National Railway Museum

Plans to build a National Railway Museum started in the late 1960s, and in 1971, the Paymaster General Lord Eccles confirmed that 500,000 pounds would be given to help fund the project. Lord Eccles announced that the Science Museum would fund the project and that the existing British Railway Museum at Clapham was full, and thus was unsuitable given that expansion was necessary.

The National Railway Museum opened on September 27th 1975, in a formal ceremony in the presence of the Duke of Edinburgh. The museum was built on the site of a former train depot, and it merged the Clapham collections with that of York Railway Museum. This allowed the Clapham site to be sold by the government. The original York Railway Museum, which was based elsewhere in York, had opened in 1928 and was the first of its kind to open in the country, run by London and North East Railway.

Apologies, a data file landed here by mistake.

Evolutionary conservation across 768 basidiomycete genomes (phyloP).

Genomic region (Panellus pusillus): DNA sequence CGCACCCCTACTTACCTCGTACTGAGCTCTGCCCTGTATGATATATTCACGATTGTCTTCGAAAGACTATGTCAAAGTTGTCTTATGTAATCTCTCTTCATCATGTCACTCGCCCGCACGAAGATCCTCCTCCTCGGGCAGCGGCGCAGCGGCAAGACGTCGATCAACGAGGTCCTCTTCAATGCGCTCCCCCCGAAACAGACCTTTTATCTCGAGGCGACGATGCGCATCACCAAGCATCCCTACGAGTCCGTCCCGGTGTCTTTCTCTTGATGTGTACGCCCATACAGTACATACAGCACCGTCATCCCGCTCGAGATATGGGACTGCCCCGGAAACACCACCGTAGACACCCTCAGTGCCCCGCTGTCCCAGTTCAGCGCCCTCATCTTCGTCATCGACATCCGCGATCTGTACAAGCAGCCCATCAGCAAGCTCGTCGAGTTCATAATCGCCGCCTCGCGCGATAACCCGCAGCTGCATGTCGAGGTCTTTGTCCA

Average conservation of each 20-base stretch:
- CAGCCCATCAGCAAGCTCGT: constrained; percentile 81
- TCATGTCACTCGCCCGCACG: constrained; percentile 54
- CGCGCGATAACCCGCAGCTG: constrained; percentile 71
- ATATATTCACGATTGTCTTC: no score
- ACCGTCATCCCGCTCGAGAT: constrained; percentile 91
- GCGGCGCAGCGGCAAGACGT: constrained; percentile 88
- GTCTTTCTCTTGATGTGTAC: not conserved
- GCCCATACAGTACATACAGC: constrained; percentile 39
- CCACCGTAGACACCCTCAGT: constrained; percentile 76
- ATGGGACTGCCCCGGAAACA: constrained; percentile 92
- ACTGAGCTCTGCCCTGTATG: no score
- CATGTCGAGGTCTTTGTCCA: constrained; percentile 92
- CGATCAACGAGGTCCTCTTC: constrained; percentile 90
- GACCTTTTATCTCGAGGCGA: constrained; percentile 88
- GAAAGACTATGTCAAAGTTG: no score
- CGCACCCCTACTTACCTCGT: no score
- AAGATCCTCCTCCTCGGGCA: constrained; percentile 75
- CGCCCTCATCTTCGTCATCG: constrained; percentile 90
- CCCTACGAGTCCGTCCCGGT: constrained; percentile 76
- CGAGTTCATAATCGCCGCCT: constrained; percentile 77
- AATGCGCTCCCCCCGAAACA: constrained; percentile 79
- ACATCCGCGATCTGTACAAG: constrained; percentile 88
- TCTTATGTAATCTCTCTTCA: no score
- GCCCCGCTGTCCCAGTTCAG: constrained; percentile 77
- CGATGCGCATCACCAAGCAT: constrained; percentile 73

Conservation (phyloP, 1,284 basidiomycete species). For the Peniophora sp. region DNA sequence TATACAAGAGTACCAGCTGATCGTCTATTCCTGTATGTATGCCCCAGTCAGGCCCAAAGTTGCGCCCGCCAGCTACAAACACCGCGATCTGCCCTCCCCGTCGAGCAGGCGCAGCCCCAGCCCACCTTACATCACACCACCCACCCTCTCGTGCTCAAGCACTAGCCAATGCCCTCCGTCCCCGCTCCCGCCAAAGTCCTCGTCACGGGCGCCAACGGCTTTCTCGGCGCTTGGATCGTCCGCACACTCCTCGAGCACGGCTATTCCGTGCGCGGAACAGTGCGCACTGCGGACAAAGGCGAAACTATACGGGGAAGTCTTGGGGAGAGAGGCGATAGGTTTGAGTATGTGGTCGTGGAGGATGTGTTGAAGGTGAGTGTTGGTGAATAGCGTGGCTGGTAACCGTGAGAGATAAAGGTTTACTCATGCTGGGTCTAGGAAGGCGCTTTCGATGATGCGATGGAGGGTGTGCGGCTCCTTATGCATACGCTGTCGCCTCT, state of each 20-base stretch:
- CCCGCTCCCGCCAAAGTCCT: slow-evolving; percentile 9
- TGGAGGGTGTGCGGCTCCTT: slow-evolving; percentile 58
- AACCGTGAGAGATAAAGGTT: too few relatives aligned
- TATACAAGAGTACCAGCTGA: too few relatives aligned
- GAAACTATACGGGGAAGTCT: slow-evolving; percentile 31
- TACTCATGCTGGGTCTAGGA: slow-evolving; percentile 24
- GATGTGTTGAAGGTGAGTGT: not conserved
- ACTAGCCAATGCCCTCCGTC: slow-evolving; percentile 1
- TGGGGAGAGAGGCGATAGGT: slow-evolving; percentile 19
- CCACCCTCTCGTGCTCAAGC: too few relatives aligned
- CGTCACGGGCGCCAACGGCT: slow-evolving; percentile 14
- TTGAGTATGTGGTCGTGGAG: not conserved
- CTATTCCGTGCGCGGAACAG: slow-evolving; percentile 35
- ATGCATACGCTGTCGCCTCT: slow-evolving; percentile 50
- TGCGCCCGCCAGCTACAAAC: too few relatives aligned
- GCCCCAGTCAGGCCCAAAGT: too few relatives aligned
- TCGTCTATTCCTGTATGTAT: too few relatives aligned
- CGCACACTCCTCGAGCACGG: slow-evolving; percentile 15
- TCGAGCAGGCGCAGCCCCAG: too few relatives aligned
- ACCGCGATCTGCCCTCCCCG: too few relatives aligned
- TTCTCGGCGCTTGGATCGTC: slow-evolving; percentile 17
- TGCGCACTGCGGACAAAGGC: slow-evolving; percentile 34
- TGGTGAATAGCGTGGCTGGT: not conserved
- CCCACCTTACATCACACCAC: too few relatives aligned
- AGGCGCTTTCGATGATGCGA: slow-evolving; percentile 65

The total cost to open the museum was 980,000 pounds, and John Coiley was appointed as the museum’s first head. He had had a long interest in trains and the railway network, and had previously worked as an assistant at the Science Museum. The cost of opening was paid for by British Railways, and the museum started off with 70 staff.

When the museum opened it had 20 locomotives, but the collection now numbers 280, with around 100 at display in York. More of the museum’s contents can be seen at Shildon Locomotive Museum in County Durham, opened in 2004 at a total cost of 11.3 million pounds.

Admission to the National Railway Museum is free of charge, and the museum’s web-site is at http://www.nrm.org.uk/.